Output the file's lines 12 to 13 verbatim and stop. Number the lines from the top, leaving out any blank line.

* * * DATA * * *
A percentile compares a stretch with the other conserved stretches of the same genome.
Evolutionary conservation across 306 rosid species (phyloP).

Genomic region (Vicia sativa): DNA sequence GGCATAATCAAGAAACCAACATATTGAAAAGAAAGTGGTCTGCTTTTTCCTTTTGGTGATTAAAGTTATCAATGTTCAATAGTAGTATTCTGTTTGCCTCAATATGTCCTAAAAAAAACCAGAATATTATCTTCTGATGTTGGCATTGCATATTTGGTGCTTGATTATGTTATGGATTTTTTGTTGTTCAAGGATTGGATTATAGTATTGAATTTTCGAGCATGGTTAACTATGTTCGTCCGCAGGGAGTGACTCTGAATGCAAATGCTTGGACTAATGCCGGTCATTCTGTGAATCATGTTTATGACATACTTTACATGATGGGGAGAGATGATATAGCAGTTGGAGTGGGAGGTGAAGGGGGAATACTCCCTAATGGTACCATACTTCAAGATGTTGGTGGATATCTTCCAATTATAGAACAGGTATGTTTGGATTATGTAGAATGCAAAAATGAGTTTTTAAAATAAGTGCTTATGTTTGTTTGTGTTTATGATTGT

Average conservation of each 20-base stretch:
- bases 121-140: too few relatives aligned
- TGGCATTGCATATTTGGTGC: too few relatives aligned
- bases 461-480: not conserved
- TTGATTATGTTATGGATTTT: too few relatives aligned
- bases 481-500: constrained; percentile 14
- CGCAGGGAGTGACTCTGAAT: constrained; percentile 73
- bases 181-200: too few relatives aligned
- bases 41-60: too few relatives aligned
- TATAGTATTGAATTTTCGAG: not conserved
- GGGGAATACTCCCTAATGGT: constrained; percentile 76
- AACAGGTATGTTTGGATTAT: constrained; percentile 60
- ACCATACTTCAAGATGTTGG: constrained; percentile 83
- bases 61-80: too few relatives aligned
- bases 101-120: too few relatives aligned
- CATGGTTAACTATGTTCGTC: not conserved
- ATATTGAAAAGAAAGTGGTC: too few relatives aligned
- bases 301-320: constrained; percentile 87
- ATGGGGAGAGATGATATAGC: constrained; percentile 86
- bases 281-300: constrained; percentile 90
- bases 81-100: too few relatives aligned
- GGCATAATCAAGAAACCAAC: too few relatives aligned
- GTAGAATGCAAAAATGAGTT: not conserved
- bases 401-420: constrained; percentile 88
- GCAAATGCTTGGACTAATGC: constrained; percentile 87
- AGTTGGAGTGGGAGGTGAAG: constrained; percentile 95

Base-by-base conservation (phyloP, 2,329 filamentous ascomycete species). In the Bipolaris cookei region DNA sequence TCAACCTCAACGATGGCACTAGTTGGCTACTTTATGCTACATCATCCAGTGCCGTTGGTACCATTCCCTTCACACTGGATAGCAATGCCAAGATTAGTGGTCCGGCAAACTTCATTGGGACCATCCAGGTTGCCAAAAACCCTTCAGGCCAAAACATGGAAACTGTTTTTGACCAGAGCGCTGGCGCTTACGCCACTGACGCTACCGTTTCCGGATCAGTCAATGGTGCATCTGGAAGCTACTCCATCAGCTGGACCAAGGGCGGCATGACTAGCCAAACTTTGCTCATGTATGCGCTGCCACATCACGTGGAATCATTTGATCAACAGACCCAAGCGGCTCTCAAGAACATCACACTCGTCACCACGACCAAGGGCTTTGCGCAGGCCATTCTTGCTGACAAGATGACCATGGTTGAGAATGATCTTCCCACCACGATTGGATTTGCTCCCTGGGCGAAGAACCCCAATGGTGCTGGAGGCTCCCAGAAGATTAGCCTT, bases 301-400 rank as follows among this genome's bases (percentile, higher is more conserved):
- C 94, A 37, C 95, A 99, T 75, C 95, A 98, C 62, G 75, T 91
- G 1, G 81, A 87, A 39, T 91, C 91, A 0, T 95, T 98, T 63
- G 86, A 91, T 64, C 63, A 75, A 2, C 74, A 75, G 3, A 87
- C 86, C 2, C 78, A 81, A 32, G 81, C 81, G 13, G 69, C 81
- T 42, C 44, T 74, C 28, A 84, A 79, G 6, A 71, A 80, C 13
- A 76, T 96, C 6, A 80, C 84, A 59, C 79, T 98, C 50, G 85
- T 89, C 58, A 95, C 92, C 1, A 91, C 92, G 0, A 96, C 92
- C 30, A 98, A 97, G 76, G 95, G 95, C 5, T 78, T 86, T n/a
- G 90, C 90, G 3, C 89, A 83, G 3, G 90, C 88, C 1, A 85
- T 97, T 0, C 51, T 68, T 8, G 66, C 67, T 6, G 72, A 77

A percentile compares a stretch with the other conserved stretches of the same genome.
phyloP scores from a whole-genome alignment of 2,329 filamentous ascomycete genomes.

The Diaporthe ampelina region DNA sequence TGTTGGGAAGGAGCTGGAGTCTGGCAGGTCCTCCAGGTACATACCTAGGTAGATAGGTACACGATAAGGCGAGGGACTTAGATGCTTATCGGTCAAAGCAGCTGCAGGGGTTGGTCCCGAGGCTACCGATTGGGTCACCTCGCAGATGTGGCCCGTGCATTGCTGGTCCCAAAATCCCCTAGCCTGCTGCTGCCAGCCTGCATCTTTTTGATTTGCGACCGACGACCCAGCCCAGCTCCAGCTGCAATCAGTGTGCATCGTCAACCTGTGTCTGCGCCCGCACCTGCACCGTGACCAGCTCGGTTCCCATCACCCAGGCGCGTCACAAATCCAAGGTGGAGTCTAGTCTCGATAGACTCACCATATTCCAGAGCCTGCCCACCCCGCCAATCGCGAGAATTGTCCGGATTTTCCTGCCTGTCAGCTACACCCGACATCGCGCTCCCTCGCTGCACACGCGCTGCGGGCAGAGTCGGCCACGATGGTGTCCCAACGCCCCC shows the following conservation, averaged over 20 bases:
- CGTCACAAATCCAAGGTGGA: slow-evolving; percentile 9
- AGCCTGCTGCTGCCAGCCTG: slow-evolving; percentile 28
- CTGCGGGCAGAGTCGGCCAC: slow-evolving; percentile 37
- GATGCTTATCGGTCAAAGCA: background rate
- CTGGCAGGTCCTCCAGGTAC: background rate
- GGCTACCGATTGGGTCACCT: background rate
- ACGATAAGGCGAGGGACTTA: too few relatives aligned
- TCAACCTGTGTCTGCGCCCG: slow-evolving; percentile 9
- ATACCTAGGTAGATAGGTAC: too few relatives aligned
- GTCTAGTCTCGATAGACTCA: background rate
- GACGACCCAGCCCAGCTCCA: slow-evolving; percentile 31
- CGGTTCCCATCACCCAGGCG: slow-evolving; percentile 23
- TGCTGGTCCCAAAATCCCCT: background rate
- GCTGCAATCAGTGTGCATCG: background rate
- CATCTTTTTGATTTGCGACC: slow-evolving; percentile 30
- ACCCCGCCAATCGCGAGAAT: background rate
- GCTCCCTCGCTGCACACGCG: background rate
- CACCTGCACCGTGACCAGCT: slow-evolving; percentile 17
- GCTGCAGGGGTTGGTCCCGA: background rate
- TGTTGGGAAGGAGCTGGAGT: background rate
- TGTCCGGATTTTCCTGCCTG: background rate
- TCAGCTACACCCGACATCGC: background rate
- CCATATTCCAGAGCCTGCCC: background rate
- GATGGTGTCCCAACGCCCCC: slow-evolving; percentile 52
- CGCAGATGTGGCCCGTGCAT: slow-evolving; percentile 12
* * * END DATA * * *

- bases 41-60: too few relatives aligned
- TATAGTATTGAATTTTCGAG: not conserved